When people meet Constructor for the first time, they’re often reminded of Trello. That’s not surprising, because Constructor was heavily inspired by Trello’s simplicity, and many of our users view Constructor as a natural evolution of Trello. But despite the resemblance, Constructor differs from Trello in ways large and small, and it’s helpful for teams coming from Trello to understand the major differences. So here they are.
In Constructor, comments are always part of discrete conversations (called threads) that can be assigned and resolved. Open threads are unmissable in a dedicated area on the right hand side of ticket pages, but when resolved, they’re hidden to minimize clutter. They’re the perfect tool for quick requests between devs and PMs, QAs and devs, etc., all while remaining as frictionless as a chat app like Slack.
In contrast, Trello displays comments in a single unstructured stream that's inverleaved with other card actions and events. They get pushed offscreen (and potentially lost track of) as unrelated new messages come in, and they can't be assigned to a team member for follow-up, so balls get dropped all too easily.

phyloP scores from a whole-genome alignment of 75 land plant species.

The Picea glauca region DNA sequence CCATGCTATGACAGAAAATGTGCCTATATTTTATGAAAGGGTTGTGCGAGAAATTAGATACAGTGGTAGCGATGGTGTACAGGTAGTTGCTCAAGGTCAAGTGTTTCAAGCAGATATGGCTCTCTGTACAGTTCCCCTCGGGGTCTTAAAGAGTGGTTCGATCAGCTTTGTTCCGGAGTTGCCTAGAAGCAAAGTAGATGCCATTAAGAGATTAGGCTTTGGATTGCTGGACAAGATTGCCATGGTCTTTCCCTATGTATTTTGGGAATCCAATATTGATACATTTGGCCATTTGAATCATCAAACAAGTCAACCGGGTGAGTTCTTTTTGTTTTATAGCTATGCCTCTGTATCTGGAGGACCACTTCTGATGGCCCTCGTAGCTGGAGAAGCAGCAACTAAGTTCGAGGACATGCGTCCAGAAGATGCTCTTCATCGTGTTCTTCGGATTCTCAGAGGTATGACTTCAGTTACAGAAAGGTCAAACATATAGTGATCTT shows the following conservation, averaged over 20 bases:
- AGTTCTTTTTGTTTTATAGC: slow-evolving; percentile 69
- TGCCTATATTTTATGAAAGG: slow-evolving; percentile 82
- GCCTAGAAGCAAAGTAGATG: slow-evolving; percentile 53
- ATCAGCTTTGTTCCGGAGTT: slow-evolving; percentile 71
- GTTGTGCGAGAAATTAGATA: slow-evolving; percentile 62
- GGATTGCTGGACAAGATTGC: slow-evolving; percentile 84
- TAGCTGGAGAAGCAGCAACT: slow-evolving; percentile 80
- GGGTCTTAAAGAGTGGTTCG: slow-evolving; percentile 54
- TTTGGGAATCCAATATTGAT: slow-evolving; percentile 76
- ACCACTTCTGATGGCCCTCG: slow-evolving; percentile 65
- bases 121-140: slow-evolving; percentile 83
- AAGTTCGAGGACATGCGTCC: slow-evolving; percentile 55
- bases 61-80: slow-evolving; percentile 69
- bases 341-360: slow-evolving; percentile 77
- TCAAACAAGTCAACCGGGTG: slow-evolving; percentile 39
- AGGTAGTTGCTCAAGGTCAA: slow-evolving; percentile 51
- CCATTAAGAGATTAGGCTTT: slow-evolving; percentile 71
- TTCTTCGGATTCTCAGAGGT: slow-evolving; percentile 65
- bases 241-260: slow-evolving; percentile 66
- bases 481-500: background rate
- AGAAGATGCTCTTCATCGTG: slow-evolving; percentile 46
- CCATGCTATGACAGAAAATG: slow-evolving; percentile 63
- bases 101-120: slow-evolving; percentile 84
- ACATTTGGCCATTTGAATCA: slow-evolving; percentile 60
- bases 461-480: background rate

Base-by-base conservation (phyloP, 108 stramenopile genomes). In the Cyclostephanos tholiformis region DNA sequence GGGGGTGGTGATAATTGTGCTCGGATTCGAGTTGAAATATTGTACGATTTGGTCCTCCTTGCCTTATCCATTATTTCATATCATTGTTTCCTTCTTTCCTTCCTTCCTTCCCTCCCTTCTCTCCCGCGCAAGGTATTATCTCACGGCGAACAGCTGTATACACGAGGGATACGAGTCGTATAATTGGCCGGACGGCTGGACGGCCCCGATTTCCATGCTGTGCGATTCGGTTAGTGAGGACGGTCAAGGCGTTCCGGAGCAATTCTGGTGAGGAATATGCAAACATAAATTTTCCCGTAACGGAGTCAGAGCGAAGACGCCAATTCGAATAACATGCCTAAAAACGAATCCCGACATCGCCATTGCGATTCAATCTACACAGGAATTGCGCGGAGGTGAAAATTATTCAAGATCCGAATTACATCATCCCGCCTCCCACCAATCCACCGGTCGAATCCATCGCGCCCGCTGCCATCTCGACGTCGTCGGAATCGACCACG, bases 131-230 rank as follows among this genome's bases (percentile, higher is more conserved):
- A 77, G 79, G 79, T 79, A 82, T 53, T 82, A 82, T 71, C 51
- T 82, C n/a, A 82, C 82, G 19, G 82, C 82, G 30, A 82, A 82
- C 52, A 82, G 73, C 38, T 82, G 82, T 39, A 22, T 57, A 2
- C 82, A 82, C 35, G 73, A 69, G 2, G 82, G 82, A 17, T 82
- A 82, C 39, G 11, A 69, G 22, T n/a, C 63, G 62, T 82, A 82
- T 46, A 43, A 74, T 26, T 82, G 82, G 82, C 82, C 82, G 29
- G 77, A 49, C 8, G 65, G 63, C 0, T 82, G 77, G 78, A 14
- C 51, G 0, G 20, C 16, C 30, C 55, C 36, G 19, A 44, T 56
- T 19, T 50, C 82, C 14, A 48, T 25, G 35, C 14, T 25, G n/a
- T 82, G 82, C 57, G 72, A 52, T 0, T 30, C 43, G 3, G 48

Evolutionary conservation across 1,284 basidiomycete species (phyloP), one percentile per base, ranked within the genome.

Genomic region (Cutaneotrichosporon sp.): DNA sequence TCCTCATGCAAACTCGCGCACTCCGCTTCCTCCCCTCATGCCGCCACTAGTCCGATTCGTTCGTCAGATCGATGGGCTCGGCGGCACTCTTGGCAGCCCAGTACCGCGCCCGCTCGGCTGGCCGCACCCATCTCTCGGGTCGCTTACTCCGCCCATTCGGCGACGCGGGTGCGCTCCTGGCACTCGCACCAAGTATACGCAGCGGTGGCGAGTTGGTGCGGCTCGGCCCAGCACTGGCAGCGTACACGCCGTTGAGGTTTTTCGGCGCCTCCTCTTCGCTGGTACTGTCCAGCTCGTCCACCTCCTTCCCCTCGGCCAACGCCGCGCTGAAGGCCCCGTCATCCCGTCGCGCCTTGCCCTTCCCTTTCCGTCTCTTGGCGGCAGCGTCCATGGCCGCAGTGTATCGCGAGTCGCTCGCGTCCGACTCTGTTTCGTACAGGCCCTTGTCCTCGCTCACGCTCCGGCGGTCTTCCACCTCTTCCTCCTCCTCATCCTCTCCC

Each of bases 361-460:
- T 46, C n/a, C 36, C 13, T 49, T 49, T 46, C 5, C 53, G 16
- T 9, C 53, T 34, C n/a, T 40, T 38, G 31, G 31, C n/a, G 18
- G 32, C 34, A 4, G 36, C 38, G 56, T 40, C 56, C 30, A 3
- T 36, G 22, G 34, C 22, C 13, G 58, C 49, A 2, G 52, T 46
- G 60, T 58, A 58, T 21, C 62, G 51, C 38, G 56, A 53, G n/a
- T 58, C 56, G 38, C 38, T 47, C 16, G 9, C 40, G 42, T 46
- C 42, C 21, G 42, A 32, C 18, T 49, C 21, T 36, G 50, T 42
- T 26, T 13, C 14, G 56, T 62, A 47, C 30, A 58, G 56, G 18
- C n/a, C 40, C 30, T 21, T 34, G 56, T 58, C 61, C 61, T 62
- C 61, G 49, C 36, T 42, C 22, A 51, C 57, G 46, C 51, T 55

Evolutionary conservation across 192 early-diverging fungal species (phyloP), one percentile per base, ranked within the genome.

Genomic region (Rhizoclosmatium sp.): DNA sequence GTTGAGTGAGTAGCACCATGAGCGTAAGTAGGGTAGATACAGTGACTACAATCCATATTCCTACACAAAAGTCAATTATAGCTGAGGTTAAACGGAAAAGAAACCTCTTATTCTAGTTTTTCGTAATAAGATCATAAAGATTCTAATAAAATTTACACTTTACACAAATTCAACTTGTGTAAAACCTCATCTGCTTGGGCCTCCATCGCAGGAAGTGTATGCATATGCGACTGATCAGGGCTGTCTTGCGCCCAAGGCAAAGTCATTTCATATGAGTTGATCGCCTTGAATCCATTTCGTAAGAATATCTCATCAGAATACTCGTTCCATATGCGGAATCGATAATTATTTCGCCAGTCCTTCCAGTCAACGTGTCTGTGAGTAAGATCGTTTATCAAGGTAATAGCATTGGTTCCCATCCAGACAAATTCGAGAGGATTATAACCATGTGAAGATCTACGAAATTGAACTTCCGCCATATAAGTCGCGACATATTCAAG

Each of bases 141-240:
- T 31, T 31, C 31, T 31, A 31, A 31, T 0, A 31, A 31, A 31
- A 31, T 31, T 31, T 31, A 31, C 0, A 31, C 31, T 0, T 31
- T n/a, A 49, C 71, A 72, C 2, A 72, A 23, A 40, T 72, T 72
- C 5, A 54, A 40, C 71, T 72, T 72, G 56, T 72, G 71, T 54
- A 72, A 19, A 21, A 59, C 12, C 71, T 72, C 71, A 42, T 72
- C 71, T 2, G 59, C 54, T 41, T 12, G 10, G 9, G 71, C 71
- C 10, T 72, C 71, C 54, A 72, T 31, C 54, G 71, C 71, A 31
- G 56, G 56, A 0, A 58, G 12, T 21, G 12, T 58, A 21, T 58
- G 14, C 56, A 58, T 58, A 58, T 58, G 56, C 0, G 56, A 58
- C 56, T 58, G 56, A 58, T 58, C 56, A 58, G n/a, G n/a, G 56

2. “Owner + collaborators” versus “members”
In Trello, cards can have any number of “members” in a flat, undifferentiated list. But many dev teams prefer each job to have a single unambiguous owner.
Constructor provides a flexible ownership model that supports both ways of working. Every ticket may have an owner – but only one – and can also optionally have one or more collaborators. Teams can run a “strict single owner” process if they like, or they can tag a ticket with everyone involved while still designating a single person as ultimately responsible. Constructor displays owners slightly differently from collaborators so it’s easy to understand what’s going on.